When it comes to Boro paddy, Sunamganj usually offers a lion's share of the nationwide harvest. But for the last two years the district has suffered from flash floods, with the 2017 crop in Sunamganj and other haor wetland areas of the northeast all but wiped out. In response, the government initiated investment in embankment construction and repair. But with works originally scheduled for completion by February 28 still underway and in terms of construction quality, farmers are worried.
“We hope the embankment works in our area will be finished soon,” says one farmer, Fotik Miah from Kaliarkapon village in Dirai upazila. “We also have doubts about how long the embankments will last.”
Fotik believes there were anomalies in the forming of the project implementation committees which has resulted in low quality construction. “Soil has been taken from directly below the embankments. The embankments have not been compacted. It is uncertain how well they will withstand floods,” he says.
Government rules stipulate that no soil should be excavated from within 50 metres of an embankment under construction. After construction the earth of each embankment is supposed to be compacted and planted with grass.
The Daily Star recently visited three sites alongside Cheftir Haor in Dirai where workers were observed sourcing earth from as close as 10 metres, in violation of the rules.
Local farmers said most embankments are being constructed in such fashion.
The workers say it hasn't been possible to transport dirt from further afield because they can't excavate it from farmland and because the water levels in the haors took time to reduce, such that the soil in many areas was too wet to be of use.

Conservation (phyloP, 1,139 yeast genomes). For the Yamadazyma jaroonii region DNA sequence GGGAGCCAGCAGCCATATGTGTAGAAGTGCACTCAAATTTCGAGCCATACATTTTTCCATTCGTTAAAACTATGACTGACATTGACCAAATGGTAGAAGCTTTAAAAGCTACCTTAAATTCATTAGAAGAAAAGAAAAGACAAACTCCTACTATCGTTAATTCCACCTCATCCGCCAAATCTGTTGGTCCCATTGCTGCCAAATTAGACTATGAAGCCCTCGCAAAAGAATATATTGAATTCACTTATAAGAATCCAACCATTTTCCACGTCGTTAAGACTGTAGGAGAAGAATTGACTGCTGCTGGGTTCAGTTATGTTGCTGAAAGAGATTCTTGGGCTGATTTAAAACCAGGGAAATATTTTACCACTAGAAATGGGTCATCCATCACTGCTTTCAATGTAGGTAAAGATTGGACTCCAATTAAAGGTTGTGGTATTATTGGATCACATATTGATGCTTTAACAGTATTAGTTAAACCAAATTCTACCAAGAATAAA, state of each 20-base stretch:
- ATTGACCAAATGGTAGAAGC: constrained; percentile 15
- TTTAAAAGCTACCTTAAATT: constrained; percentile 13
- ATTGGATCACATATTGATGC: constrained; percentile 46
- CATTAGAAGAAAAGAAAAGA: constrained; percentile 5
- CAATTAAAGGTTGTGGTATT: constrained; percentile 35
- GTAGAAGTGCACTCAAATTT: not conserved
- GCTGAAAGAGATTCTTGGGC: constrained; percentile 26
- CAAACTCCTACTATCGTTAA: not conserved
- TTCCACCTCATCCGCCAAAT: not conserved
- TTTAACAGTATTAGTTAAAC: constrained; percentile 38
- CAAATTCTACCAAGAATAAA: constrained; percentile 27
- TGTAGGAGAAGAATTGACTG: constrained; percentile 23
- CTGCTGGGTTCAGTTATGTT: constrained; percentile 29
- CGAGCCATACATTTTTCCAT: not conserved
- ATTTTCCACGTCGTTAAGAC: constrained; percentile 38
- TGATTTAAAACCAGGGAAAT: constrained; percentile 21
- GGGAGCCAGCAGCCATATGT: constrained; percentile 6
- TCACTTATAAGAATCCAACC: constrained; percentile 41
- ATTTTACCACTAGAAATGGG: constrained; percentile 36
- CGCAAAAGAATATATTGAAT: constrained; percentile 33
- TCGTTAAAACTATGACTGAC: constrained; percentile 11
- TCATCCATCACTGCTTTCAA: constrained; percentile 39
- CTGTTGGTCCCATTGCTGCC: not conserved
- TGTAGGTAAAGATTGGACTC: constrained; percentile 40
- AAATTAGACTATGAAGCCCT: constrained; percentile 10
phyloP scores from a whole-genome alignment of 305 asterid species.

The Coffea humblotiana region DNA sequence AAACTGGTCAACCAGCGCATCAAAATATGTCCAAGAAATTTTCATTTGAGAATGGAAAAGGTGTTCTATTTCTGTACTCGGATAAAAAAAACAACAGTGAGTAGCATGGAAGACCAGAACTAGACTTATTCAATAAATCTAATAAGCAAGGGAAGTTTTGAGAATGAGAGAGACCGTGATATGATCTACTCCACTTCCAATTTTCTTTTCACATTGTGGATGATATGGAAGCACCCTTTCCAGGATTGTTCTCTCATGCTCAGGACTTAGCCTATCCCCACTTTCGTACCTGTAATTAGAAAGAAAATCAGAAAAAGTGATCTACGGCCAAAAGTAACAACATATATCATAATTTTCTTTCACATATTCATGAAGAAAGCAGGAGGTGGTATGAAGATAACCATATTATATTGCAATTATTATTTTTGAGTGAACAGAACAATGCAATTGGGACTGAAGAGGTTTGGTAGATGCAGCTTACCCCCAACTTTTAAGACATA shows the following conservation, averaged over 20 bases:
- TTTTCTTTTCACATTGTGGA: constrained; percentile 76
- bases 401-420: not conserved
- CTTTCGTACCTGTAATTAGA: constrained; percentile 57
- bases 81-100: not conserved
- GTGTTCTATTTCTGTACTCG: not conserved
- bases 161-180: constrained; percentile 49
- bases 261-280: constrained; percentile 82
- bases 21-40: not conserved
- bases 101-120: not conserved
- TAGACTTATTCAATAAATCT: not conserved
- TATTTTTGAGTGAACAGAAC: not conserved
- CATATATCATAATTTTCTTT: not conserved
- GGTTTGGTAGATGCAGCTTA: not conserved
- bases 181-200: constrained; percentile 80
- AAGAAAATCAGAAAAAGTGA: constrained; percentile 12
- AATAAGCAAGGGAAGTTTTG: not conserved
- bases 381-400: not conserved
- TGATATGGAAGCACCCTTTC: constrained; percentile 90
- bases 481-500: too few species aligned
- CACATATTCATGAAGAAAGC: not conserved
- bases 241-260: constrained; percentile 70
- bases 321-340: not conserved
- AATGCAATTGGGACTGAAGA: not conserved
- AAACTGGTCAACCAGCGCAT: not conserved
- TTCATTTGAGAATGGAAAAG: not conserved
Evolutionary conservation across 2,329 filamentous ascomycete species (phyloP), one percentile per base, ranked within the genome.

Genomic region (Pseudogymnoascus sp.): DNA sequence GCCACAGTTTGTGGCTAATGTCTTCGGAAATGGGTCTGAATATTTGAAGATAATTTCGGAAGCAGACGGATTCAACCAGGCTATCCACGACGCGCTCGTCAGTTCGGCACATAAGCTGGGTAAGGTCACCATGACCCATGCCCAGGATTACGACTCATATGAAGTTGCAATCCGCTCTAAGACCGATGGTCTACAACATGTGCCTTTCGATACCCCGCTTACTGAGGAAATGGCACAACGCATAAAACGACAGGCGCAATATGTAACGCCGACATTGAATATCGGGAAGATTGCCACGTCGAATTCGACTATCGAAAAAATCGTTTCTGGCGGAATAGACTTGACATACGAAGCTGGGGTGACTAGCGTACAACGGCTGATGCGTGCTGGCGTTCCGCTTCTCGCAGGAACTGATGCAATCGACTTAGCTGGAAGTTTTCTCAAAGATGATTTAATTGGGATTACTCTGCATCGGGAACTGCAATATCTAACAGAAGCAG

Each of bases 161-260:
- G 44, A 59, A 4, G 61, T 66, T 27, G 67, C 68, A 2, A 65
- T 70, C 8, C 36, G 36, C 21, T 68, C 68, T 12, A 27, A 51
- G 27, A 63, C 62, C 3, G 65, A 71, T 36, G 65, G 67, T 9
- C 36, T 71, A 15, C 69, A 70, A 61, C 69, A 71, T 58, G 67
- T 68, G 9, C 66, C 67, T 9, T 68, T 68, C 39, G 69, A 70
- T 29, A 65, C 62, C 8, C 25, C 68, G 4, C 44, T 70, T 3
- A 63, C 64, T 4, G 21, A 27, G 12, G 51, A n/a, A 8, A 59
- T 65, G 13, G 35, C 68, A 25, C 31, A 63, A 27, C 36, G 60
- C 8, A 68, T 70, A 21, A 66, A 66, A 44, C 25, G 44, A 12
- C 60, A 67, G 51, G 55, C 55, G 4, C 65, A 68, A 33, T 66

“Anomalies are rife,” says Kasmir Reza, president of community group Paribesh O Haor Unnayan Sangstha. “Rules are being ignored. Progress is slack. Are our haor communities to be devastated once again this year?”
He estimates that more than 90 percent of the scheduled work is not yet complete and that only 65 percent of construction has reached a position where it can offer any protection at all.
This year, 987 works were slated for implementation by the same number of project implementation committees, at a current budget of Tk 112 crores. Of particular importance are 127 high-risk sites on 37 haors where breaches by flash floods have the potential to inundate vast areas.
To date work at five high-risk sites remains unfinished due to high water levels, with interim measures such as soil sacks having been implemented instead. Farmers fear that if these key sites are not adequately protected once the rain starts, the embankment work in many areas will have been in vain.
In response to findings that anomalies, negligence and corruption contributed to last year's catastrophe, new rules have also been implemented mandating the appointment of the local upazila nirbahi officer as president of each committee, a water development board official as secretary and the inclusion key local stakeholders as committee members. Work on all projects was supposed to start no later than December 15 and conclude by February 28.
On 6 March however, the water resources ministry extended the completion deadline to 15 March, but as the revised deadline also passes by much work remains.
“Progress is satisfactory,” says the water development board's executive engineer Md Abu Bakar Siddiq Bhuiya. “We hope all works will be completed long before there is any chance of flooding.”
According to the board, as at February 28 rates across Sunamganj for embankment work already completed ranged from 50 percent in Chhatak and Dirai upazilas to 80 percent in Sunamganj sadar upazila.
“We are considering all possible shortfalls and we will not spare anyone who doesn't complete haor embankment works properly and in time,” says Md Sabirul Islam, the deputy commissioner in Sunamganj.